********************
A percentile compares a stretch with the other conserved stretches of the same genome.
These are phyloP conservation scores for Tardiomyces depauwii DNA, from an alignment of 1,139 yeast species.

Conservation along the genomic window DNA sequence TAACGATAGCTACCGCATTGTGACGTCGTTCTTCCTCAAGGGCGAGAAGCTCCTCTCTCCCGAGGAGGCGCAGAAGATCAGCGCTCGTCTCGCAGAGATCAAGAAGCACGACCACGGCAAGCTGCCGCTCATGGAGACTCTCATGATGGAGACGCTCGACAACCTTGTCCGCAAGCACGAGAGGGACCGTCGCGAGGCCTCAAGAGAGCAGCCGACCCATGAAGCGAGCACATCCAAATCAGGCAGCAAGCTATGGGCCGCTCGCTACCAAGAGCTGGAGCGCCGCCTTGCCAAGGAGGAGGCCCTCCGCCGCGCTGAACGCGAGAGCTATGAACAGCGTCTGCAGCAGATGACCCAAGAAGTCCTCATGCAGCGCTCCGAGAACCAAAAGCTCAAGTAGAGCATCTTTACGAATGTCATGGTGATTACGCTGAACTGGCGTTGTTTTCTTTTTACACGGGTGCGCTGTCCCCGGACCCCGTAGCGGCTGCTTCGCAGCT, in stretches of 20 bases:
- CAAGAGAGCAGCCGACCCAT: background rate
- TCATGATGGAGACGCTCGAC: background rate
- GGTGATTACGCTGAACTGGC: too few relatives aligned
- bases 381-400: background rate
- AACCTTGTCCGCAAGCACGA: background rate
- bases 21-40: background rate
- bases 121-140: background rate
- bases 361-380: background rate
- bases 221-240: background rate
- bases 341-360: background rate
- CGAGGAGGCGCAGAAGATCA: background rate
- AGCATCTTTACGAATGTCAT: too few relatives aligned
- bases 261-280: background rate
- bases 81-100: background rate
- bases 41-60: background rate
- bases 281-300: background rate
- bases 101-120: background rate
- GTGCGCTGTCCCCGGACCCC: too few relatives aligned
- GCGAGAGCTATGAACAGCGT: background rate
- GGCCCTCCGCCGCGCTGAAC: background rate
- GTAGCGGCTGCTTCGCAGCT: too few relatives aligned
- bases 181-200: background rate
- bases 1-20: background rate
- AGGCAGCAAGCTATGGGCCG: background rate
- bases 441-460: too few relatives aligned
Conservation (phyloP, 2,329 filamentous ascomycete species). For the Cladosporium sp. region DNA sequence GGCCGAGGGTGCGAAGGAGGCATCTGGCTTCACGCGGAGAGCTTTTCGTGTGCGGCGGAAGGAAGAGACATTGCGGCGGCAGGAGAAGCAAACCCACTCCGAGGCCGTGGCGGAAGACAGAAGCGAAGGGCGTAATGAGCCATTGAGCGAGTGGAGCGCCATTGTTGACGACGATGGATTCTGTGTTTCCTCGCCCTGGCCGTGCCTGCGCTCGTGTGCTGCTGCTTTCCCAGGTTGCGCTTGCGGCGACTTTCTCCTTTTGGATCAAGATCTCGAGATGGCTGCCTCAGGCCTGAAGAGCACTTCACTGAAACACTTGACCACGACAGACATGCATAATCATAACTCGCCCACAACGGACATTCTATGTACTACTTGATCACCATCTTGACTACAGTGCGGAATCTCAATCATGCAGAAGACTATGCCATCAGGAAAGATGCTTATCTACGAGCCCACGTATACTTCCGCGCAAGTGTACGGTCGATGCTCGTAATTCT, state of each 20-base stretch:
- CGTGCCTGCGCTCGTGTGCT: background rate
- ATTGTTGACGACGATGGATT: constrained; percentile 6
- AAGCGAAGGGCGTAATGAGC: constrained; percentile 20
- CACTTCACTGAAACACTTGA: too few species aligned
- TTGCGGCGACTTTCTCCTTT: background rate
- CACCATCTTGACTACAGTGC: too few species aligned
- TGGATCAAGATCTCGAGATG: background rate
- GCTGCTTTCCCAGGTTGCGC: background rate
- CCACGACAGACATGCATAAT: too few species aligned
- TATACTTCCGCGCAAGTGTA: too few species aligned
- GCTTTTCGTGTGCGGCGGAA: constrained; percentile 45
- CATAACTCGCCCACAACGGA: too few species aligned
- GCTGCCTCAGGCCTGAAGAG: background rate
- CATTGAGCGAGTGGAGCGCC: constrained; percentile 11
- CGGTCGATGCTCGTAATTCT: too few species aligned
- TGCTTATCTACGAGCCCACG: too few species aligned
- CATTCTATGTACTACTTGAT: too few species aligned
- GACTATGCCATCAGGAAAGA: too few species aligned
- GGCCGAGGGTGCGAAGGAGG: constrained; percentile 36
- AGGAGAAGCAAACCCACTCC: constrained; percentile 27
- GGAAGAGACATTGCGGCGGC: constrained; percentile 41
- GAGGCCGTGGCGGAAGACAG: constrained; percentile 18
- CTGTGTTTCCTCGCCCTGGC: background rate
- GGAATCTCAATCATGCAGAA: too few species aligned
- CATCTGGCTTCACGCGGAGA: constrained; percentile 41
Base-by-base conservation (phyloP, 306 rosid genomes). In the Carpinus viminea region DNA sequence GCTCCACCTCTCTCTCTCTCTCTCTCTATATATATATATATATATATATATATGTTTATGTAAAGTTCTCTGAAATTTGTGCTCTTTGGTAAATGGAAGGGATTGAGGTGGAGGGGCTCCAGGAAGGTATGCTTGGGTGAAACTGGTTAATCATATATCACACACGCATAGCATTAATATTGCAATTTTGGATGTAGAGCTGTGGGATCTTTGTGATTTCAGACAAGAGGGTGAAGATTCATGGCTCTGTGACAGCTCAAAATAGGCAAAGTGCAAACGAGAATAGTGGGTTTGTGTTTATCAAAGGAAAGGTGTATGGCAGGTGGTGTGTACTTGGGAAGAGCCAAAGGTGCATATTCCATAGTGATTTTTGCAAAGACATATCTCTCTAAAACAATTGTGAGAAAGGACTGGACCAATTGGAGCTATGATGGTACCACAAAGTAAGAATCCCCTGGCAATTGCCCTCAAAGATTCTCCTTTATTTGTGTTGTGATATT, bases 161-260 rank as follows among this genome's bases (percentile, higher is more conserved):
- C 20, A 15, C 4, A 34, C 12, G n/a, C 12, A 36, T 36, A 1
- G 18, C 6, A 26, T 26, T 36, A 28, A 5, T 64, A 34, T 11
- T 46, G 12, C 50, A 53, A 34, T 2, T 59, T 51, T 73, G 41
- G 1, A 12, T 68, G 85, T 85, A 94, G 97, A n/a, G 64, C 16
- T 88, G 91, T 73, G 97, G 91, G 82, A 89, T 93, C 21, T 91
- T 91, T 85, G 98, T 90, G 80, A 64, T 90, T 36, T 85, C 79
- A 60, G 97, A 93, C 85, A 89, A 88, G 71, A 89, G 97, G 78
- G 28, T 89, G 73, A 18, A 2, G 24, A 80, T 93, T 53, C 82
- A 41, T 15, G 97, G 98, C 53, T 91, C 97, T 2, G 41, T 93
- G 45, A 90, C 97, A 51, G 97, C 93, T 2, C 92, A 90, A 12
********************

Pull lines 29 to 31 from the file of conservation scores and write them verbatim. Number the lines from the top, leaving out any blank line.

Conservation (phyloP, 2,329 filamentous ascomycete species). For the Cladosporium sp. region DNA sequence GGCCGAGGGTGCGAAGGAGGCATCTGGCTTCACGCGGAGAGCTTTTCGTGTGCGGCGGAAGGAAGAGACATTGCGGCGGCAGGAGAAGCAAACCCACTCCGAGGCCGTGGCGGAAGACAGAAGCGAAGGGCGTAATGAGCCATTGAGCGAGTGGAGCGCCATTGTTGACGACGATGGATTCTGTGTTTCCTCGCCCTGGCCGTGCCTGCGCTCGTGTGCTGCTGCTTTCCCAGGTTGCGCTTGCGGCGACTTTCTCCTTTTGGATCAAGATCTCGAGATGGCTGCCTCAGGCCTGAAGAGCACTTCACTGAAACACTTGACCACGACAGACATGCATAATCATAACTCGCCCACAACGGACATTCTATGTACTACTTGATCACCATCTTGACTACAGTGCGGAATCTCAATCATGCAGAAGACTATGCCATCAGGAAAGATGCTTATCTACGAGCCCACGTATACTTCCGCGCAAGTGTACGGTCGATGCTCGTAATTCT, state of each 20-base stretch:
- CGTGCCTGCGCTCGTGTGCT: background rate
- ATTGTTGACGACGATGGATT: constrained; percentile 6